Queen in Cleveland, Ohio — 1975, 1977, 1978

Queen tours, one-off shows, bootlegs, merchandise
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carolb57
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Joined: Sat Feb 01, 2020 7:10 am

Queen in Cleveland, Ohio — 1975, 1977, 1978

Post by carolb57 »

Great photos by rock photographer Janet Macoska

http://www.cleveland.com/life-and-cultu ... -in-c.html

Buckeye Randy
Posts: 286
Joined: Tue Feb 11, 2020 7:09 am

Re: Queen in Cleveland, Ohio — 1975, 1977, 1978

Post by Buckeye Randy »

Thanks for the post, I was at two of those shows.

Good times!

Here is another article I found...
https://news.1xrun.com/janet-macoska-ca ... -editions/

carolb57
Posts: 1650
Joined: Sat Feb 01, 2020 7:10 am

Re: Queen in Cleveland, Ohio — 1975, 1977, 1978

Post by carolb57 »

Buckeye Randy wrote: Sun Aug 23, 2020 5:04 am Thanks for the post, I was at two of those shows.

Good times!

Here is another article I found...
https://news.1xrun.com/janet-macoska-ca ... -editions/
You’re welcome! I regret never seeing Freddie and John live in the original band, but have loved every minute of the 4 live shows I have seen in 2014, 2017 and 2019.

Old Man
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Re: Queen in Cleveland, Ohio — 1975, 1977, 1978

Post by Old Man »

carolb57 wrote: Thu Sep 03, 2020 1:00 am I regret never seeing Freddie and John live in the original band, but have loved every minute of the 4 live shows I have seen in 2014, 2017 and 2019.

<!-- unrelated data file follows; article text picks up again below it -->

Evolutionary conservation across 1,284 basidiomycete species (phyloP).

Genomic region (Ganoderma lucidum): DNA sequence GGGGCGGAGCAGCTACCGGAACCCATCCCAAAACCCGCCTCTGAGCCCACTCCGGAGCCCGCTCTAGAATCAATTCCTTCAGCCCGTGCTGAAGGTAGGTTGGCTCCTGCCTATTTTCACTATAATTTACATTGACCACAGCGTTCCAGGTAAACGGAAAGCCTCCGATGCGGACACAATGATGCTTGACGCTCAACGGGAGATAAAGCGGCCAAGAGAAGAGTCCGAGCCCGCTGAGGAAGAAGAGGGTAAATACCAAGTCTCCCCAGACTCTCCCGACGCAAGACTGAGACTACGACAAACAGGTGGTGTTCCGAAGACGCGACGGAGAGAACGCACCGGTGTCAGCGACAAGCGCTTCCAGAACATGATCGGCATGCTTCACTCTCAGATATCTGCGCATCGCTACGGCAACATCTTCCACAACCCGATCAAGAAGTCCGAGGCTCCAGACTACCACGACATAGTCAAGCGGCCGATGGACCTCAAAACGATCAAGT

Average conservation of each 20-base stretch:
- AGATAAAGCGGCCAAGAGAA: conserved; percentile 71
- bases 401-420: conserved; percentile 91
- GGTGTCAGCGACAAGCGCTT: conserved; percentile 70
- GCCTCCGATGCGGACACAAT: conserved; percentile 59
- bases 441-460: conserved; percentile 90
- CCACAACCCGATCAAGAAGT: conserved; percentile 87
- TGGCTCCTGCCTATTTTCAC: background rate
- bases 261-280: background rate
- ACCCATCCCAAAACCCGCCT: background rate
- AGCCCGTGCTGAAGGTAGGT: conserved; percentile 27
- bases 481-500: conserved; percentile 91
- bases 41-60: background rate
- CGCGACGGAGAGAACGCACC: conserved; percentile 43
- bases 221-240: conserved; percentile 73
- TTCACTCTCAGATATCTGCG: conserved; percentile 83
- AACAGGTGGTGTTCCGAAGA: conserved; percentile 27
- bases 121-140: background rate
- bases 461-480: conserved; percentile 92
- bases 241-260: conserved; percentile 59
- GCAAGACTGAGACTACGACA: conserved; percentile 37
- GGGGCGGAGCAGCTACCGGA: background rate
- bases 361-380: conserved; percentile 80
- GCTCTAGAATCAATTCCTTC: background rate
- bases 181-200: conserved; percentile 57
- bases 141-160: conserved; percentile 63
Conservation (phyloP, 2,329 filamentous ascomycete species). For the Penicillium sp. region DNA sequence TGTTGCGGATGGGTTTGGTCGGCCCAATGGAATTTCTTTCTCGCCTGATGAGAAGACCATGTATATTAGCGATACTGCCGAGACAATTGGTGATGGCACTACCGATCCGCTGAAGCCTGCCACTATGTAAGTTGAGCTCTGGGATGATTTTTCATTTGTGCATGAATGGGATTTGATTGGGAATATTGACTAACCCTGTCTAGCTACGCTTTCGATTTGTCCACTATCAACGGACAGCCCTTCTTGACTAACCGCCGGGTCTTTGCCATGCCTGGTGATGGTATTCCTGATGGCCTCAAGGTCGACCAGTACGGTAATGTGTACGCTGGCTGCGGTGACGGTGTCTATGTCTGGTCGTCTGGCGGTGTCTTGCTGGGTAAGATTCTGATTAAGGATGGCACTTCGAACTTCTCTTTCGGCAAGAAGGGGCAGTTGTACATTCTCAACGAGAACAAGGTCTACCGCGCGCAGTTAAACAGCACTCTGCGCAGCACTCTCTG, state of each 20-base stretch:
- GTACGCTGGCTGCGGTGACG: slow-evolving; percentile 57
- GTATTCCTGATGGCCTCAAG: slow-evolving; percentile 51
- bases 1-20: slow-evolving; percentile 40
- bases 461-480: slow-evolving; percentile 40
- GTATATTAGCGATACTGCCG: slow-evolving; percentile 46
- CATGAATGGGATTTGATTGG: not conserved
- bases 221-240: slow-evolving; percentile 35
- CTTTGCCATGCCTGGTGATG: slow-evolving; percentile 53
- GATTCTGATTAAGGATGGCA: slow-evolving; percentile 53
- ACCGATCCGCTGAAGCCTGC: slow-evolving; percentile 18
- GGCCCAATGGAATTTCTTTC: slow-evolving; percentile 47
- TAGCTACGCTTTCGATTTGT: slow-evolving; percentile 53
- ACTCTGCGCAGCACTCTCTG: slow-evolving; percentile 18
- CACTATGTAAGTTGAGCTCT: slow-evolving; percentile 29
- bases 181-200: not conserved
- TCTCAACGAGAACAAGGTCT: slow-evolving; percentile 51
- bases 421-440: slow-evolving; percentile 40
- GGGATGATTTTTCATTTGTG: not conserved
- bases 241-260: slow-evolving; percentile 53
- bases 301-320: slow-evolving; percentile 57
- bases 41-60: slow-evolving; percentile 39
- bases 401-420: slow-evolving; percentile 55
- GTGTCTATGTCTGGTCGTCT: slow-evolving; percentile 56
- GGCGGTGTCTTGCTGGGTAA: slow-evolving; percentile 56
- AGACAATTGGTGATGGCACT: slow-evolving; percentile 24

If you could have seen the original band, you probably would not have "seen" John..... All Queen shows were focussed on Freddie and Brian, sometimes Roger. John never said a word, never connected with the audience and also he rarely connected with the band. There was no eye contact or any exchange of smiles and gestures etc. When you see videos today, you get to see more of him, than you would notice while really being there. You can compare it to their current bass player. Did you notice him? I guess not - and so was John.

And also very strange: Freddie's "presence" in the QPR and QAL shows seems to be bigger now than in the days, when he was really there. You don't know what you got until you lose it !

Buckeye Randy
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Re: Queen in Cleveland, Ohio — 1975, 1977, 1978

Post by Buckeye Randy »

Old Man wrote: Sun Sep 06, 2020 1:50 pm
carolb57 wrote: Thu Sep 03, 2020 1:00 am I regret never seeing Freddie and John live in the original band, but have loved every minute of the 4 live shows I have seen in 2014, 2017 and 2019.
If you could have seen the original band, you probably would not have "seen" John..... All Queen shows were focussed on Freddie and Brian, sometimes Roger. John never said a word, never connected with the audience and also he rarely connected with the band. There was no eye contact or any exchange of smiles and gestures etc. When you see videos today, you get to see more of him, than you would notice while really being there. You can compare it to their current bass player. Did you notice him? I guess not - and so was John.
I actually think this is true of many bass players as their personality dictates their instrument of choice. Sure, there are exceptions but as a rule a lead guitarist and lead vocalist are more extroverted on stage.

I remember my buddy commenting the highlight of John Deacon was seeing him hit a single not on the triangle.